Wednesday 23 Jul
 
 

TJ Mayes - "When Love Comes Down"

’50s era rock ’n’ roll had been long overdue for a rebirth. Thankfully, the stockpile of capable luminaries has not been in short supply over the past few years. 

07/23/2014 | Comments 0

Boare - "playdatshit"

The world is in the midst of an electronic music renaissance, and you find most of this boon of producers laying claim to the club-friendly, bass-dropping variety, holing up in the the free-flowing world of hip-hop beatmaking or pitching their tent on the out-there, boundary-pushing EDM camp.
07/23/2014 | Comments 0

Broncho - "Class Historian"

Broncho has never been hurting in the hook department. The success of the trio’s 2011 debut, Can’t Get Past the Lips, was predicated mostly on its ability to marry melodies with kinetic guitar riffs and anarchic energy. Yet we’ve heard nothing to the degree of pure pop catchiness on display in “Class Historian,” the new single from Broncho’s upcoming sophomore album, Just Enough Hip to Be Woman.
07/23/2014 | Comments 0

Manmade Objects - Monuments

No one wants to be forgotten; everyone wants some sort of legacy, a mark they leave behind as they exit this life for whatever lies beyond.

And for as long as there has been death, there have been monuments — whether austere or understated, abstract or concrete, prominent or tucked away in private — erected by the ones they loved to assure that remembrance, at least for a time.
07/15/2014 | Comments 0

Admirals - Amidst the Blue

Sometimes it helps to not be very good.

Some of the best albums and artists were born out of happy accidents owed to varying degrees of early suckage — the perfect note or chord for a song found by missing the one you are aiming for, failed mimicry of an idol bearing something entirely new and great instead.

07/09/2014 | Comments 0
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Low show


Punk pop’s All Time Low gets ready to do all the ‘Dirty Work.’

Chris Parker March 30th, 2011

All Time Low with Hey Monday and Summer Set
7 p.m. Wednesday, April 6
Diamond Ballroom, 8001 S. Eastern
diamondballroom.net, 677-9169
$19 advance, $24 door

Sometimes, things come together perfectly, and that’s certainly been the case for All Time Low. Sounding like a hybrid of Blink-182 and Weezer, the Maryland punk-pop quartet has engaged a grassroots following with pulsing rhythms, life-size hooks and bright vocal melodies.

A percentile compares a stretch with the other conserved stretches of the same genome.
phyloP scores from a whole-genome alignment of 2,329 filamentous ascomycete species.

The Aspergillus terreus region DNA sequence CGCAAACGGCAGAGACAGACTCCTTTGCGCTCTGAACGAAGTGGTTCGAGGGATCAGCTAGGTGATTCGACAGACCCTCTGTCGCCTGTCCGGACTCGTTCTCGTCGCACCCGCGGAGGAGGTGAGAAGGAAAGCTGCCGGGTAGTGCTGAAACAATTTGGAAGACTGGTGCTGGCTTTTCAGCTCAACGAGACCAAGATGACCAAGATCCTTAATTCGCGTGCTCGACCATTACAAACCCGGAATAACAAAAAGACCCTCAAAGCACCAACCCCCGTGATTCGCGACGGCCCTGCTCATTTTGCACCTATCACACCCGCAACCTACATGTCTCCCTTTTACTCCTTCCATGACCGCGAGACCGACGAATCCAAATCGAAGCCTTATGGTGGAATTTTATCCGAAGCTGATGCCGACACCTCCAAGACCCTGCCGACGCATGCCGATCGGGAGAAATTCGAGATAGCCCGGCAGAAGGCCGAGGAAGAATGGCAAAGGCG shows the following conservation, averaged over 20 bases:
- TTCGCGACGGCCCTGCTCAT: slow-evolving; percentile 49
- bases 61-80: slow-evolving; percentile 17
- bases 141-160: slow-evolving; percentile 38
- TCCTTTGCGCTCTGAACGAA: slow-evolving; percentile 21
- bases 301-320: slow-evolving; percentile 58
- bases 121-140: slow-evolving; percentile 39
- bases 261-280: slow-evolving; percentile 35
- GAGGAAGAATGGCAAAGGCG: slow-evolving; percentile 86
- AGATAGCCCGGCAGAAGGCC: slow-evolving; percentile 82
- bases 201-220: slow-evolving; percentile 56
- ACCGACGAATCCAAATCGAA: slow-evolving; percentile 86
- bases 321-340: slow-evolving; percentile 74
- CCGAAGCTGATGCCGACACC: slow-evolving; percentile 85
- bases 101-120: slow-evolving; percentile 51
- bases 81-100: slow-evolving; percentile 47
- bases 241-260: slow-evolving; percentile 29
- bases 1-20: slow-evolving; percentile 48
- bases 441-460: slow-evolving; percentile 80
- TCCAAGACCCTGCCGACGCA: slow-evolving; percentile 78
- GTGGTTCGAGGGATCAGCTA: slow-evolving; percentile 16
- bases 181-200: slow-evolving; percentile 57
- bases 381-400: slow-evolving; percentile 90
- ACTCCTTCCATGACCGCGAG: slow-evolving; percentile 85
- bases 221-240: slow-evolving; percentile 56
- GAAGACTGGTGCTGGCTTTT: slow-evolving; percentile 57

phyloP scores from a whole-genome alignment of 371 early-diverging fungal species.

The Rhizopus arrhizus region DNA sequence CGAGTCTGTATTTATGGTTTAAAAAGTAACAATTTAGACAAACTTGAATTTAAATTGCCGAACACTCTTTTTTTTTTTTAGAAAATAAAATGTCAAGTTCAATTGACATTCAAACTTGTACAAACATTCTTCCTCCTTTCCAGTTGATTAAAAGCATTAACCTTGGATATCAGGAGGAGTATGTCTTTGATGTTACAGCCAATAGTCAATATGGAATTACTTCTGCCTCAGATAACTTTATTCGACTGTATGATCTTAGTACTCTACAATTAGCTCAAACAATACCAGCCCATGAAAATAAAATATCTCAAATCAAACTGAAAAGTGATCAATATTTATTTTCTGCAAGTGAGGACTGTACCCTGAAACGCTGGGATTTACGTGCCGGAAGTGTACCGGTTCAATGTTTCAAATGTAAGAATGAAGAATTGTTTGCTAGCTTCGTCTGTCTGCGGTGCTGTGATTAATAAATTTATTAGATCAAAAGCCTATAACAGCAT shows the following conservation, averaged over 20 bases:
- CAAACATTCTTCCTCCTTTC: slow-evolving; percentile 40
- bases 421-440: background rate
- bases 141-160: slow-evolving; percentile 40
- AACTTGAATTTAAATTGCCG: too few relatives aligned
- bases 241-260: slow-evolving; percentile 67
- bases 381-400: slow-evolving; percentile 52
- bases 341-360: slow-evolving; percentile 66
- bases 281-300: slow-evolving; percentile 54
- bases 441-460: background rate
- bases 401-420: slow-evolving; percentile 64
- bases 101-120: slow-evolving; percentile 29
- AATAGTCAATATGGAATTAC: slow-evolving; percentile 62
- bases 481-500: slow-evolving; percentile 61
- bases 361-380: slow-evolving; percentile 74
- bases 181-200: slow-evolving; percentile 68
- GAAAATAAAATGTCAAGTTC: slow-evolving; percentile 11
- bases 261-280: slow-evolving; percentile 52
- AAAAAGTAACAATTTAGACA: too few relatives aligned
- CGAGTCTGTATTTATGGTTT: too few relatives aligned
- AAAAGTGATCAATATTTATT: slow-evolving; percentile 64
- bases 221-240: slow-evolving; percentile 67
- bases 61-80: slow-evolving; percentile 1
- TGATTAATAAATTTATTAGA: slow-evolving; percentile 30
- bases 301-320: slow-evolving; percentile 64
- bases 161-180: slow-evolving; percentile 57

What began as simply “something to do” grew into a life choice. The band burst onto the scene straight out of high school, cracking the Billboard charts with 2007’s “So Wrong, It’s Right.” Two years later, the massive “Nothing’s Personal,” debuted at No. 4. That was enough to secure the interest of Interscope Records, which will release “Dirty Work” in May.

Despite going far in a relatively short time, the boys haven’t let success go to their heads. To hear them talk about their music, you’d think they were far older and more experienced.

“It started with us becoming one of the more popular local bands in the scene,” said front man Alex Gaskarth. “We were playing all the VFWs and stuff in the area, and by our senior year, we just kind of realized we could take it a little bit seriously.”

Unusual, then, that the breakout “Nothing Personal” is a paean to the trappings of teenage romance, from one-night stands to underage drinking.

“It was really a sarcastic release through and through,” Gaskarth said. “The themes on the record were supposed to be taken tongue-in-cheek, like, ‘So he really says this to people? He really parties 24-7?’ I think some people missed that.”

For the new disc, he explained, a more earnest approach was attempted.

“I wanted to explore just some more honest characteristics of my ability to write music,” he said. “We approached it with something that felt more genuine, and it really helped a lot with this album. It’s the most relatable record we’ve ever written and I think the most diverse.”

Gaskarth’s not concerned about the jump to a major label, because Interscope offered the group a hands-off approach. It wasn’t “we’re going to buy you off this label and you’re going to be our little love slave,” he said. “It was more about them saying, ‘Look, we love what you’re doing, and we don’t want you to stop doing it.’”

 
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